We carry a few American heritage brands like Freeman Sporting Club, a 40-year-old label that produces domestically near their boutique in New York. Agolde is another distinctive label, founded by the creative director of Citizens of Humanity, which produces a huge amount of its product in Los Angeles.

We have a number of athleisure and streetwear designers like Abasi Rosborough or Grei, an under-the-radar label working out of Brooklyn. They make textile-driven, oversized silhouettes. Head of State is another great streetwear brand, helmed by a 19-year-old prodigy from Nigeria, and is currently stocked at SSENSE and Totokaelo.

Our top three sell-throughs at the moment include Agolde, Kramer and Stout, and Carlos Campos, who all resonate with our consumer base very strongly. We like to keep our brand mix varied, and we don’t do mundane jeans and tees, or suits and ties — our goal is to cover the exciting ground in between, and execute a fresh aesthetic using innovative voices. The designers we carry do surprisingly better overseas than here in the US, so we are trying to balance out that disparity.


As a purely online store, we are able to reach a much larger audience, and it gives us the flexibility to work with designers across the country. We need to be adaptable in order to survive in the global retail landscape, and we can do this more effectively through a digital platform.

Additionally, commercial real estate in America is incredibly expensive at the moment, and we see that type of overhead cost as a big weakness for a number of retailers today. On the other hand, we understand how physical retail is such an important part of a brand’s representation, so a physical store is definitely something we have slated for the future.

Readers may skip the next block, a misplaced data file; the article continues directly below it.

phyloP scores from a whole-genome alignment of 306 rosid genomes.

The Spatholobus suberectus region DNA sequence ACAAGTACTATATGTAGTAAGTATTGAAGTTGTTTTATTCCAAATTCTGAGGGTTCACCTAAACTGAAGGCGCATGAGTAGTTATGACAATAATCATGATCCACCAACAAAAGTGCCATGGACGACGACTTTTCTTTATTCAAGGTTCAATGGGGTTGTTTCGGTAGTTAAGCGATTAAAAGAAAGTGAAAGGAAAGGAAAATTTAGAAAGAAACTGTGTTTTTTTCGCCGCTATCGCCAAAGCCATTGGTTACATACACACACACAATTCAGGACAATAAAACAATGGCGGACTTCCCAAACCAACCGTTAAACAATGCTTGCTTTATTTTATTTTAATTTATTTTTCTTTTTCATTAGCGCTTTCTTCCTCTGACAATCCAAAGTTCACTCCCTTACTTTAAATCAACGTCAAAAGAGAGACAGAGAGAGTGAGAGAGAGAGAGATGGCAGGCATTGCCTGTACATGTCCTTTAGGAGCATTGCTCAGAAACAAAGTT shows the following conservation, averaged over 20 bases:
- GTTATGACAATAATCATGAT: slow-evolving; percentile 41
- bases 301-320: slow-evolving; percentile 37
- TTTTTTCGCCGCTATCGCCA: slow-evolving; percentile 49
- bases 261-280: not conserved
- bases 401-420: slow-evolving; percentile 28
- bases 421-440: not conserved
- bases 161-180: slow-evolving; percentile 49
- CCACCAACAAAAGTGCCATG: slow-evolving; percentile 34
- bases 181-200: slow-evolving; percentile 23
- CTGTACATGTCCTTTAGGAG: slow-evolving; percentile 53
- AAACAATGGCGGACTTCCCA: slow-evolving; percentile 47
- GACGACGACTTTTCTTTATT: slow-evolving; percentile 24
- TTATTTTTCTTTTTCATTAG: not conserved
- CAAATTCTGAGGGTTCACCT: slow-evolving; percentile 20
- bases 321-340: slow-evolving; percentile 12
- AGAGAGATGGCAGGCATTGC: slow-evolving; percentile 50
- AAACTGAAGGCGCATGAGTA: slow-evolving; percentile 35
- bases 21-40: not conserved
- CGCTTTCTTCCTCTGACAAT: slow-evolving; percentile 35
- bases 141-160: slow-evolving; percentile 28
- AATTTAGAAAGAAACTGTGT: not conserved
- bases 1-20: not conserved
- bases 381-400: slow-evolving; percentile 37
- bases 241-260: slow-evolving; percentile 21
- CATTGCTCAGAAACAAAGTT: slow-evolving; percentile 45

In order to stay relevant with today’s digitally driven consumer, we need to take into account how they interact with the digital world and how we can make our content relevant. Our online blog enables us to tell each brand’s story in more depth, giving our designers valuable face time with customers.

We believe consumers crave this extra content from brands and they also want to see our point of view online, so our designer interviews, brand profiles and design trend stories are highly relatable — consumers want to learn about who they are wearing and why they should care about it.


Since launching in 2016, the business has grown at a rapid rate of 60 percent year-on-year. In the future, we want to take on new American designers who are moving the needle, and who are trying to advance American design as a whole. But we also want to continue carrying exclusives from the designers we currently represent. We will never carry the entirety of a brand’s collection, as we want to keep our product edit thoroughly curated.

Beyond that, a physical space is definitely in the works, and we are committed to investing in content curation, over creation. We really want to develop a unique environment based on the ongoing conversation of true American luxury, and what it means to be creative in men’s fashion today.